The Early Version, apart from its completeness, shows but little advance upon preceding efforts. It is true that the translation is more careful and correct than some of the renderings noticed above, but on the other hand it shares all their faults. The translation of the Old Testament as far as Baruch iii. 19 is stiff and awkward, sometimes unintelligible, even nonsensical, from a too close adherence to the Latin text (e.g. Judges xx. 25). In the remaining parts the translation is somewhat easier and more skilful, though even here Latinisms and un-English renderings abound.

It is small wonder, therefore, if a revision was soon found necessary and actually taken in hand within a few years of the completion of the Earlier Version. The principles of work adopted by the revisers are laid down in the general prologue to their edition, the so-called “Later Version.”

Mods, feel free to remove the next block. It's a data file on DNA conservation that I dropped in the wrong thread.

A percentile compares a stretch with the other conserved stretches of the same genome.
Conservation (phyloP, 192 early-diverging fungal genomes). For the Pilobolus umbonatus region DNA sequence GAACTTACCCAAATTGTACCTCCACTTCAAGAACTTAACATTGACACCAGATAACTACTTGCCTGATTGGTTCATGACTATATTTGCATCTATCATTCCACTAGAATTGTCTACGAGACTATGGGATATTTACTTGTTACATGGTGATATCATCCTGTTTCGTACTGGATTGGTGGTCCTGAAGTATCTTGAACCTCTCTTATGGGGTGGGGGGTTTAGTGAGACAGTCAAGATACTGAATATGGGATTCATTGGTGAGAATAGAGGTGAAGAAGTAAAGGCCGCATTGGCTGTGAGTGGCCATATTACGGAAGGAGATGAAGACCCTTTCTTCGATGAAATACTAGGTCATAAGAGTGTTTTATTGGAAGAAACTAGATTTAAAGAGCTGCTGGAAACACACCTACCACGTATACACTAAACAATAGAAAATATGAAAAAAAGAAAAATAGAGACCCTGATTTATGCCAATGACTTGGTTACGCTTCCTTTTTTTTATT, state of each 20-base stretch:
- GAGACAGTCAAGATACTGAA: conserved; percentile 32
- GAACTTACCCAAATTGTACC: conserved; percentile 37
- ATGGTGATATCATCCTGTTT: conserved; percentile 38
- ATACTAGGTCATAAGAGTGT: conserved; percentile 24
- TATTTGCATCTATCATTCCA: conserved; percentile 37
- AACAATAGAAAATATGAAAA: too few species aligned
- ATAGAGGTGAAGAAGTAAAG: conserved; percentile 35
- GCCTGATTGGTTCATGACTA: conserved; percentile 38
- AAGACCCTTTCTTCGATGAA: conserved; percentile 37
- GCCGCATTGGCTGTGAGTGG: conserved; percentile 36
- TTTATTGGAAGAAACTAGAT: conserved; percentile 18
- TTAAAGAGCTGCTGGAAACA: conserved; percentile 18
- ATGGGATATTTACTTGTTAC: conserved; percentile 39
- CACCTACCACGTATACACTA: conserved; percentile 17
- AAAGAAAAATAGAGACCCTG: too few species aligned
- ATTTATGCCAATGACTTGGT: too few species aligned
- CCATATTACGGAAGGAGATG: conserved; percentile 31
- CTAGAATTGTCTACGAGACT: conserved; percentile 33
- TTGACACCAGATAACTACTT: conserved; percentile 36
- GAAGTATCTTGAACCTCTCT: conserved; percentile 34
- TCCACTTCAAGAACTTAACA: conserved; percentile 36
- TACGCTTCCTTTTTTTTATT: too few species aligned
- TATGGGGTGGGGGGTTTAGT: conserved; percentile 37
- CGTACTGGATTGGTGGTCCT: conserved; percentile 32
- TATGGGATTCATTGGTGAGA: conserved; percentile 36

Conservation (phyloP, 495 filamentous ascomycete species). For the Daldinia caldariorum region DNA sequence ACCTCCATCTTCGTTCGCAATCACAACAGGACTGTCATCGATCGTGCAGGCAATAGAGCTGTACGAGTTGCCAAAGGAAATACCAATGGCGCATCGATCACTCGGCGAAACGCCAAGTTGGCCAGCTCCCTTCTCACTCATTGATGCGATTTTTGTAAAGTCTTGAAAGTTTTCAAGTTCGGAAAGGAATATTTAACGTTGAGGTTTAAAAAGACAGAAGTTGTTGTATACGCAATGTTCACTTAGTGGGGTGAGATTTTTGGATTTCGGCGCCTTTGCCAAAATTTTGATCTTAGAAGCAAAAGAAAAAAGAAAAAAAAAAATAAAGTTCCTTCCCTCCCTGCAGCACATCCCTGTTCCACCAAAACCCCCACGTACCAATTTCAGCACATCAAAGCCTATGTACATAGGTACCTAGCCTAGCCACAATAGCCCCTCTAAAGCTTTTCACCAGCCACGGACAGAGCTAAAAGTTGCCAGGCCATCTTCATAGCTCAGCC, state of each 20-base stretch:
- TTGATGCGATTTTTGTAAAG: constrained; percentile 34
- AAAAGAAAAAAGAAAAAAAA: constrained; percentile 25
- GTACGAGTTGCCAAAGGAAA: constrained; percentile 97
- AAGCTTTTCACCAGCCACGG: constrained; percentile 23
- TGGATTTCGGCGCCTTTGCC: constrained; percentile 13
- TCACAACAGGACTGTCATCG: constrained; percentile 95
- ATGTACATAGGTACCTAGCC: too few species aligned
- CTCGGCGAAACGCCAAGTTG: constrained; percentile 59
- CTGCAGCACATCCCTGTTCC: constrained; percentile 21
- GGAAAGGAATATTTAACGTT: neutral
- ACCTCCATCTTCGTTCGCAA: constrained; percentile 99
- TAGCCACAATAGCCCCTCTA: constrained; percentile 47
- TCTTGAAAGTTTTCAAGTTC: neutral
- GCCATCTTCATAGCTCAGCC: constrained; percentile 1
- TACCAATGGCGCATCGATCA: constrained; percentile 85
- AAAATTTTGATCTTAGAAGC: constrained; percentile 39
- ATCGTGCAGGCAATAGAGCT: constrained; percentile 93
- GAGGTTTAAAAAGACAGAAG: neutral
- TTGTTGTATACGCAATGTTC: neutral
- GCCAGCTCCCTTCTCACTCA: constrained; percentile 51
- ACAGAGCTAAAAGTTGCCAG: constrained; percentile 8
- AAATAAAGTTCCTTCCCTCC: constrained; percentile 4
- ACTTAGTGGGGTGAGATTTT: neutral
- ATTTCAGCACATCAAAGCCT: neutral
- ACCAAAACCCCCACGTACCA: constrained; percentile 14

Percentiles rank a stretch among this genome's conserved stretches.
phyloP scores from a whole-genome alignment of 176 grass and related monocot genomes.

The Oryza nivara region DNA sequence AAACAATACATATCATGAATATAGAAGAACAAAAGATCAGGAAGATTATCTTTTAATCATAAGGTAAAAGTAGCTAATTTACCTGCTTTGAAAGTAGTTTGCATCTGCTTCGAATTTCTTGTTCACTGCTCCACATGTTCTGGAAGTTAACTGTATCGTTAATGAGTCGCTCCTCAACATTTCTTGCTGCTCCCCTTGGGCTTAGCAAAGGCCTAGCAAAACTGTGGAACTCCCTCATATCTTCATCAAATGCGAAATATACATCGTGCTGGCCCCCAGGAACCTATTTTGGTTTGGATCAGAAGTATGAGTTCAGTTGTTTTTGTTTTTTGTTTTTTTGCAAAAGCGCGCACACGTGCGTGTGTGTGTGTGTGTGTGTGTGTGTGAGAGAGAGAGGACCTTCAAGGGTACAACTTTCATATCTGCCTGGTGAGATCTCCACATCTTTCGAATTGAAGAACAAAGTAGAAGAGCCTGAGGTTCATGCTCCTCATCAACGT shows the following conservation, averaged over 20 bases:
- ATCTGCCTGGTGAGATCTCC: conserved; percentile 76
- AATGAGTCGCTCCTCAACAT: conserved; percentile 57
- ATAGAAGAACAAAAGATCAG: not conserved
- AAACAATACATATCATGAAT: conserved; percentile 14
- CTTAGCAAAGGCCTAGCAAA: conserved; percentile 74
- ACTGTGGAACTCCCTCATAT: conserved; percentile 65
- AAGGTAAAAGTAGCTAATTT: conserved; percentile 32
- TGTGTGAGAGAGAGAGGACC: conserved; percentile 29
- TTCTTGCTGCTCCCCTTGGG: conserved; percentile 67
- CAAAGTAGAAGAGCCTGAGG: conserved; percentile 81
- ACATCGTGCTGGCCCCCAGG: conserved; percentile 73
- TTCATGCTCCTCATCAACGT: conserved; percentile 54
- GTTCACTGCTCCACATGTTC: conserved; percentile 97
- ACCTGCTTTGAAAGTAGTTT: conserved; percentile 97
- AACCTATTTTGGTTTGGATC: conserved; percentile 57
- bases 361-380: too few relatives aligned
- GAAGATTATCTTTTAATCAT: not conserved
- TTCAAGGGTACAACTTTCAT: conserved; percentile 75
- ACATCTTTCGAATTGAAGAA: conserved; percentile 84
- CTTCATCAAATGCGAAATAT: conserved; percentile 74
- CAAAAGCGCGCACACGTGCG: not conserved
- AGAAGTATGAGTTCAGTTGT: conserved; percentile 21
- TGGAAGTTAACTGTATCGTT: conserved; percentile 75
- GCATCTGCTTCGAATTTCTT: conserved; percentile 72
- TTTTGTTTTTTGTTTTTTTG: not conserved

For these resons and orhere ... a symple creature hath translatid the bible out of Latyn into English. First, this symple creature hadde myche traueile, with diuerse felawis and helperis, to gedere manie elde biblis, and othere doctouris, and comune glosis, and to make oo Latyn bible sumdel trewe; and thanne to studie it of the newe, the text with the glose, and othere doctouris, as he miȝte gete, and speciali Lire on the elde testament, that helpide ful myche in this work; the thridde tyme to counseile with elde gramariens, and elde dyuynis, of harde wordis, and harde sentencis, hou tho miȝten best be vndurstonden and translatid; the iiij tyme to translate as cleerli as he coude to the sentence, and to haue manie gode felawis and kuonynge at the correcting of the translacioun.